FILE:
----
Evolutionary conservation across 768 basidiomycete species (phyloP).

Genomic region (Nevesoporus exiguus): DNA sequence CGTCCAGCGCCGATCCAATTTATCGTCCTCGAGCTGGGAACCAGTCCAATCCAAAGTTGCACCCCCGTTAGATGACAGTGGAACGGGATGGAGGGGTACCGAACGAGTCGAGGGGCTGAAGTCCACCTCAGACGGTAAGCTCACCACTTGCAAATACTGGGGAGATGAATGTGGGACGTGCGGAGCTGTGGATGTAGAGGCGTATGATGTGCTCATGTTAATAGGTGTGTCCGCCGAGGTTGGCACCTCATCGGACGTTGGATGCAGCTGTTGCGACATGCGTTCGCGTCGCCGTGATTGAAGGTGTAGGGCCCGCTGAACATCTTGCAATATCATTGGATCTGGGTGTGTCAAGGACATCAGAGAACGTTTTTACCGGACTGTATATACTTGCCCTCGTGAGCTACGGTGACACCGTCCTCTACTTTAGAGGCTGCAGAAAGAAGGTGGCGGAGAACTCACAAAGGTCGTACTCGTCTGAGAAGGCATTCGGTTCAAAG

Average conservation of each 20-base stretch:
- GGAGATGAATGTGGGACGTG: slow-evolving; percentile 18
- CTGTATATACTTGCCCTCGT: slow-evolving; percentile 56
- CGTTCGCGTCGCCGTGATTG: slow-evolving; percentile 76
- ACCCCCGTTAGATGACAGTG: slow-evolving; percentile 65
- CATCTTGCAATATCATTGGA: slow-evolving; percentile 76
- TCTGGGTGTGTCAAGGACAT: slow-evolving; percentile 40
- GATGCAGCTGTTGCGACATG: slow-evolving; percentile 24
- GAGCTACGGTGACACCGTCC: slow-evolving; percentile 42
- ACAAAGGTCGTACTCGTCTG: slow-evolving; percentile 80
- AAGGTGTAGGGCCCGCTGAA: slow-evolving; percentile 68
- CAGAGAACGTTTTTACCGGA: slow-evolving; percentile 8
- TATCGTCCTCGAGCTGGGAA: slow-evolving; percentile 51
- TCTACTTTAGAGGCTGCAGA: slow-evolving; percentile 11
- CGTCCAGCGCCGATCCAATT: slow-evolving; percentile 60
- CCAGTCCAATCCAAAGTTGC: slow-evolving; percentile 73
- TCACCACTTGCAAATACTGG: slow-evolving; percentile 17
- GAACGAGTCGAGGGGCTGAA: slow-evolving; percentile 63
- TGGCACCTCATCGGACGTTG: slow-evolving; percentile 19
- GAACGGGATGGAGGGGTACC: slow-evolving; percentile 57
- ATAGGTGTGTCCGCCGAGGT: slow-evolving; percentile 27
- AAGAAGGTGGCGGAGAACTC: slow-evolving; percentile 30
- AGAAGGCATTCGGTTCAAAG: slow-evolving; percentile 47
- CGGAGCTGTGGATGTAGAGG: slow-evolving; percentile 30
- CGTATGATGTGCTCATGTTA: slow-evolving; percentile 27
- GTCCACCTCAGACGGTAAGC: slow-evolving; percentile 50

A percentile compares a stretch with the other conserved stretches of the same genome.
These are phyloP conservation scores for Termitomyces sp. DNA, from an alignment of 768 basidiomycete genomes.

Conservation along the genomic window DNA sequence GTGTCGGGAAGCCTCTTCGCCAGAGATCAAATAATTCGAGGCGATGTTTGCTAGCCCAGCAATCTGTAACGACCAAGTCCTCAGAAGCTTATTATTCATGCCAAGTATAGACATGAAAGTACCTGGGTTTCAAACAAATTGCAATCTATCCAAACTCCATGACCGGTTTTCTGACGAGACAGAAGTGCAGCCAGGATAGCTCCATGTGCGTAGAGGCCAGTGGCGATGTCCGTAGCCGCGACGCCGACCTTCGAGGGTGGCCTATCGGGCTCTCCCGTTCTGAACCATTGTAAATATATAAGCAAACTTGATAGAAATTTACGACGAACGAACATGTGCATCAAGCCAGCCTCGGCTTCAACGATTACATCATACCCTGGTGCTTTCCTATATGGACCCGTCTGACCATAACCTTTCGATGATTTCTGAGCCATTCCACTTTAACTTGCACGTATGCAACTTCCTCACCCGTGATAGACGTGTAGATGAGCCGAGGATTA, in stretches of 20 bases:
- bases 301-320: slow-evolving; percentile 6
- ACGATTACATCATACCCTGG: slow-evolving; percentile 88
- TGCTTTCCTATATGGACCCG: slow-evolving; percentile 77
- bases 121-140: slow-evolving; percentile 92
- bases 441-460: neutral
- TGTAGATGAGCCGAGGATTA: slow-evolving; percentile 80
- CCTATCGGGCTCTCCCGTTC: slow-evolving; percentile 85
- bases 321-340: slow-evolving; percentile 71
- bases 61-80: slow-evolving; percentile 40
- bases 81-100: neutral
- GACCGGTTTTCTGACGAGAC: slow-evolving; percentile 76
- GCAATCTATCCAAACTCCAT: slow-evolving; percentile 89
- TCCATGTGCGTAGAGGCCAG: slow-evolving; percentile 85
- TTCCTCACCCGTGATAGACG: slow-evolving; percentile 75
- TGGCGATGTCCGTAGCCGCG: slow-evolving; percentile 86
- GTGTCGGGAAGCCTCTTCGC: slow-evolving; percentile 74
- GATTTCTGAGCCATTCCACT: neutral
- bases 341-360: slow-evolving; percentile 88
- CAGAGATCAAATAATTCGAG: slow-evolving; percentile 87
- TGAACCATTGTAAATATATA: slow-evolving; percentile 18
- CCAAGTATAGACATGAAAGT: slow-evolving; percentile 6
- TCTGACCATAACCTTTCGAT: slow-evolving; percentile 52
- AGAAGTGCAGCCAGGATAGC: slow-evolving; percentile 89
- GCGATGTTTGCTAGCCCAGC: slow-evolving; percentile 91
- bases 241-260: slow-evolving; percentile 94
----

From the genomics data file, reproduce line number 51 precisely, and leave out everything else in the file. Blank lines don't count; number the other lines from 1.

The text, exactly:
- TGAACCATTGTAAATATATA: slow-evolving; percentile 18